A Read of Ice and Fire

A Read of Ice and Fire: A Dance With Dragons, Part 5

Welcome back to A Read of Ice and Fire! Please join me as I read and react, for the very first time, to George R.R. Martin’s epic fantasy series A Song of Ice and Fire.

Today’s entry is Part 5 of A Dance With Dragons, in which we cover Chapter 7 (“Jon”) and Chapter 8 (“Tyrion”).

Previous entries are located in the Index. The only spoilers in the post itself will be for the actual chapters covered and for the chapters previous to them. As for the comments, please note that the Powers That Be have provided you a lovely spoiler thread here on Tor.com. Any spoileriffic discussion should go there, where I won’t see it. Non-spoiler comments go below, in the comments to the post itself.

And now, the post!

Chapter 7: Jon

What Happens
Jon tries to convince himself to sign the letter before him, reminding himself that the Watch takes no part. Gilly enters, and Jon tells her his plan to keep Dalla’s son from being burned at Melisandre’s hands. Gilly pleads against it, begging to be allowed to take both boys, but Jon says they will both die that way. He tells himself he cannot show her that her tears affect him, and tells her that if she refuses and Dalla’s boy dies, hers will as well. Gilly falls silent, in despair, and Jon dismisses her.

He calls for Sam, and shows him the letter to King Tommen, which declares the Watch’s neutrality and emphasizes that Stannis only helped them defend the Wall. Jon doesn’t want to send it, to concede to Tywin in any way, but Sam points out that should the Lannisters prevail, Tywin may decide they were traitors anyway, and a paper shield is better than none. Jon reluctantly agrees, and signs the letter. He asks Sam for information on the Others, but Sam has not been able to find much more on how to defeat them than they already knew, though he found one account which said they were vulnerable to dragonsteel. Jon takes this to mean rare and precious Valyrian steel, and laughs bitterly at their chances of acquiring more.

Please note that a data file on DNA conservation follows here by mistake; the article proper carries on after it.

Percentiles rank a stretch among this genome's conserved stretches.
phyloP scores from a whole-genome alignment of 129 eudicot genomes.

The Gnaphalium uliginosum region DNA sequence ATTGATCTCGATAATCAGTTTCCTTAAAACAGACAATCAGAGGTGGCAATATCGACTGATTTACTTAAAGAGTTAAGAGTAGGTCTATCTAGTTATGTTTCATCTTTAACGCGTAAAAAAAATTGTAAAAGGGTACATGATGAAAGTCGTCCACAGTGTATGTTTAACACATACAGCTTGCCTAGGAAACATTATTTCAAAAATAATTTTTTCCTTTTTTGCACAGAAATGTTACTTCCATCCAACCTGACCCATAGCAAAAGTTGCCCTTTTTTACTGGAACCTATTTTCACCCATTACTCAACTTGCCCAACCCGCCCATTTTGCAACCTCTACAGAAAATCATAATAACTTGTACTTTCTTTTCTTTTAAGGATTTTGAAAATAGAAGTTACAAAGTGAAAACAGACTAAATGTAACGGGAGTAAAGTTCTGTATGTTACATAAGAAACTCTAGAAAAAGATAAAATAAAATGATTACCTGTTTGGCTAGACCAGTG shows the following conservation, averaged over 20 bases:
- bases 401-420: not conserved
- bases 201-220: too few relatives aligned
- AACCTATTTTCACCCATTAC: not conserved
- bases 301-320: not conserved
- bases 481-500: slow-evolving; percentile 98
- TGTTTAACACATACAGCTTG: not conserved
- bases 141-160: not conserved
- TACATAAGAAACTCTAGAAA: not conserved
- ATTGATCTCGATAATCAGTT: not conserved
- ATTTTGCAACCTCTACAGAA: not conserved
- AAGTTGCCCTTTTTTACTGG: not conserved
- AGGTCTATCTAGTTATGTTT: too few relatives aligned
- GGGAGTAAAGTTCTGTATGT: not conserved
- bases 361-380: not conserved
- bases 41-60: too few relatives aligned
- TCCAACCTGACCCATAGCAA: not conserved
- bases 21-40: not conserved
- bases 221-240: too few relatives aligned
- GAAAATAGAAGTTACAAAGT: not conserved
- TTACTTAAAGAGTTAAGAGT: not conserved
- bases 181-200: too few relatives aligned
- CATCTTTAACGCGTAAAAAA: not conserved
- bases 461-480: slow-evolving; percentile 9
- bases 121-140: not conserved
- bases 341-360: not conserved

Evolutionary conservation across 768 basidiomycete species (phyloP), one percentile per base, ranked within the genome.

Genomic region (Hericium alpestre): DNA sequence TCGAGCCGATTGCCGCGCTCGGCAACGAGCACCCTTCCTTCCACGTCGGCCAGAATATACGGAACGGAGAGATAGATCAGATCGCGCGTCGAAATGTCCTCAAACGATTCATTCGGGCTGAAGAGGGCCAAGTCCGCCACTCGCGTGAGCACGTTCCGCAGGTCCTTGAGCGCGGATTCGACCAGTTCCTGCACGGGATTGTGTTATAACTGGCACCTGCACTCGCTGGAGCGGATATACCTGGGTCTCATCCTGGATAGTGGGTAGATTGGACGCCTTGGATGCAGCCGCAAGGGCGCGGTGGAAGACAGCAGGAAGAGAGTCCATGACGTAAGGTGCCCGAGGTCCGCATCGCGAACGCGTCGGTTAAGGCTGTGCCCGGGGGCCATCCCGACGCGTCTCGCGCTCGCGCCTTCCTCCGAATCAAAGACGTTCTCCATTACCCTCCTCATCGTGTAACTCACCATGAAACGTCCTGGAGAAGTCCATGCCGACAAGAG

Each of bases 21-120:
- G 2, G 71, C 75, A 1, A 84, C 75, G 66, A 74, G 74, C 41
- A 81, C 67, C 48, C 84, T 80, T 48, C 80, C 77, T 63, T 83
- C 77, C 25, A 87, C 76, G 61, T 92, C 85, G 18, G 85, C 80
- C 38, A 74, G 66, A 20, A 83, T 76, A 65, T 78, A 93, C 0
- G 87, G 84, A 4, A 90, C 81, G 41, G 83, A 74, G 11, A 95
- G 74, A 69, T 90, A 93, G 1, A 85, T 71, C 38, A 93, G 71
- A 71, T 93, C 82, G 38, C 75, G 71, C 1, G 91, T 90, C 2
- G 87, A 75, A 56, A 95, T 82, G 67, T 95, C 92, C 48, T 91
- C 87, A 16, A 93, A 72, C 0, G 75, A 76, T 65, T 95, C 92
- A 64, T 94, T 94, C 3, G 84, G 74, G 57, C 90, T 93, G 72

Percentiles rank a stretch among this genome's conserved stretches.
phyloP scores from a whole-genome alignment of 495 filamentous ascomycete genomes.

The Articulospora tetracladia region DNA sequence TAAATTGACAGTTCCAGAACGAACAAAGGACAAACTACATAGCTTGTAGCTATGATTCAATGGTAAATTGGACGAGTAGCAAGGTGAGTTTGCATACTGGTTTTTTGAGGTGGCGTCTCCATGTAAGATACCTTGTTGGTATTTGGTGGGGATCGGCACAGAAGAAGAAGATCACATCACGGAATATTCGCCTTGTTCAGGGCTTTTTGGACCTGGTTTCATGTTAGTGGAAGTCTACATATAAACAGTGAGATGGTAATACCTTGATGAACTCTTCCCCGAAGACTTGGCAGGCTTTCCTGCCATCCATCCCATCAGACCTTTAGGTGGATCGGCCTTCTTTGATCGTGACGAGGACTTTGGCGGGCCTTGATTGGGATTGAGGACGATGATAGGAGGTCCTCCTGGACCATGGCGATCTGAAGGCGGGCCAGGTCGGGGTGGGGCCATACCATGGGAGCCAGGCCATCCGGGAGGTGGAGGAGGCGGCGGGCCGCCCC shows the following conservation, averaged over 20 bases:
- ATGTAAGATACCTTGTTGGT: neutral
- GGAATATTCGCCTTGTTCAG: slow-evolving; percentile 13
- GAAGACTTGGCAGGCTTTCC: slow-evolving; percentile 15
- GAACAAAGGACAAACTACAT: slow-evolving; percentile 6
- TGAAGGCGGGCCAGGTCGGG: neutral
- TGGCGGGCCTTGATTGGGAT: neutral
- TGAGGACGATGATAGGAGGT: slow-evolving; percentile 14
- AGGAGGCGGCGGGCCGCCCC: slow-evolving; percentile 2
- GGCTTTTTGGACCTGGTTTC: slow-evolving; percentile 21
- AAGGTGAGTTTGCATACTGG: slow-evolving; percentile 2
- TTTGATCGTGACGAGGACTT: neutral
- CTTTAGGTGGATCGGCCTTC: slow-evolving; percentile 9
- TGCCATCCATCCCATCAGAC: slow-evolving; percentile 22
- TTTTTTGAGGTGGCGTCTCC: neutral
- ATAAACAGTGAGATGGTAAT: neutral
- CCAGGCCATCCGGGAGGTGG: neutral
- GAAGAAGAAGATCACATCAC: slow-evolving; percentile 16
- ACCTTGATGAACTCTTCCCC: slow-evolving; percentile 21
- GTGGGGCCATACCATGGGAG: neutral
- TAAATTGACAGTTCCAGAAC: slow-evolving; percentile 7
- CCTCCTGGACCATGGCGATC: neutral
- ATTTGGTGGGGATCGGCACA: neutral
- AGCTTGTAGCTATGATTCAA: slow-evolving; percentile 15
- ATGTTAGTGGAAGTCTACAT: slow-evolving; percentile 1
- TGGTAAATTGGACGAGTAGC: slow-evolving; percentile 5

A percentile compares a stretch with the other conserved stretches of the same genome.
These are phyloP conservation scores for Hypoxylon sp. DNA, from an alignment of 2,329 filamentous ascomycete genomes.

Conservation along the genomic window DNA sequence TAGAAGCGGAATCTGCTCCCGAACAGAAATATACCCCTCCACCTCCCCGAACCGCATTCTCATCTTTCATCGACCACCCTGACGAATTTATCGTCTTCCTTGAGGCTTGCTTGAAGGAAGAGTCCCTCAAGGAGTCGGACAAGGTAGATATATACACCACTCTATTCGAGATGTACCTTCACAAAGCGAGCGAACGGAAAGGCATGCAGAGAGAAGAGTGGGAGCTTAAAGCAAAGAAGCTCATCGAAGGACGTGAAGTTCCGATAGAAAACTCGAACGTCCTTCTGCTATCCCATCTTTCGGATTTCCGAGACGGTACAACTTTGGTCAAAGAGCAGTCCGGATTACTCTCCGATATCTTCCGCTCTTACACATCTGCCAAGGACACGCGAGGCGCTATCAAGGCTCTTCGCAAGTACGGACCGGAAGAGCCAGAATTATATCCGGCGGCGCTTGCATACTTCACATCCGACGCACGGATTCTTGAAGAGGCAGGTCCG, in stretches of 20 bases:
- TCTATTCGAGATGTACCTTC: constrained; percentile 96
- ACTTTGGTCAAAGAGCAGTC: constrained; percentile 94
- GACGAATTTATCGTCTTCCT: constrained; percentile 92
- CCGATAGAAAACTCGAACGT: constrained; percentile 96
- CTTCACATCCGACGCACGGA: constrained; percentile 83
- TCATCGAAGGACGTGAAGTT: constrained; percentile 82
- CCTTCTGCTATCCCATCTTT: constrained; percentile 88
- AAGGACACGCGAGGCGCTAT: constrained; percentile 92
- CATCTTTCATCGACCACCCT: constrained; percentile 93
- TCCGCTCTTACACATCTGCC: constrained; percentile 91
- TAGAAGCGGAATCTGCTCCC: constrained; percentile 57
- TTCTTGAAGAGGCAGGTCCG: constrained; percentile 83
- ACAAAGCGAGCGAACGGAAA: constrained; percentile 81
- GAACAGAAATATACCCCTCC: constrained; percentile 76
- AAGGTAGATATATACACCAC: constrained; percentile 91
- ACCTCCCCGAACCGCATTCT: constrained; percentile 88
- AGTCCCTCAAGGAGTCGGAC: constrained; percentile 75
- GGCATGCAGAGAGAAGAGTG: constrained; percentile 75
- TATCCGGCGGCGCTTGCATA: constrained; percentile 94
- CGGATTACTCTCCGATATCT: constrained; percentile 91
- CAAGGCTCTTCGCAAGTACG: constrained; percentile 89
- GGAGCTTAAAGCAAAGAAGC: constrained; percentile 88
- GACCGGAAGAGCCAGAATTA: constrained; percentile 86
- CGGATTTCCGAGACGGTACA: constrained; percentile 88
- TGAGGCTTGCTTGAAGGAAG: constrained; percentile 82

He then informs Sam of his plan to send Sam, Aemon, and Gilly to Oldtown, to protect Aemon from Melisandre and to have Sam train as a maester. He is puzzled by Sam’s resistance to the idea, and becomes frustrated at Sam’s protestations of cowardice. He snaps that Sam has faced more things than most men ever would, and commands him to cease calling himself a coward. Sam brings up his father’s opposition to the idea, and Jon tells him Sam belongs to the Watch, not his father, and he will obey. Sam folds, and Jon dismisses him. Jon reflects tiredly on Aemon’s advice to him, which was the same he gave his brother Egg when he ascended the throne:

Egg had an innocence to him, a sweetness we all loved. Kill the boy within you, I told him the day I took ship for the Wall. It takes a man to rule. An Aegon, not an Egg. Kill the boy and let the man be born. The old man felt Jon’s face. “You are half the age that Egg was, and your own burden is a crueler one, I fear. You will have little joy of your command, but I think you have the strength in you to do the things that must be done. Kill the boy, Jon Snow. Winter is almost upon us. Kill the boy and let the man be born.”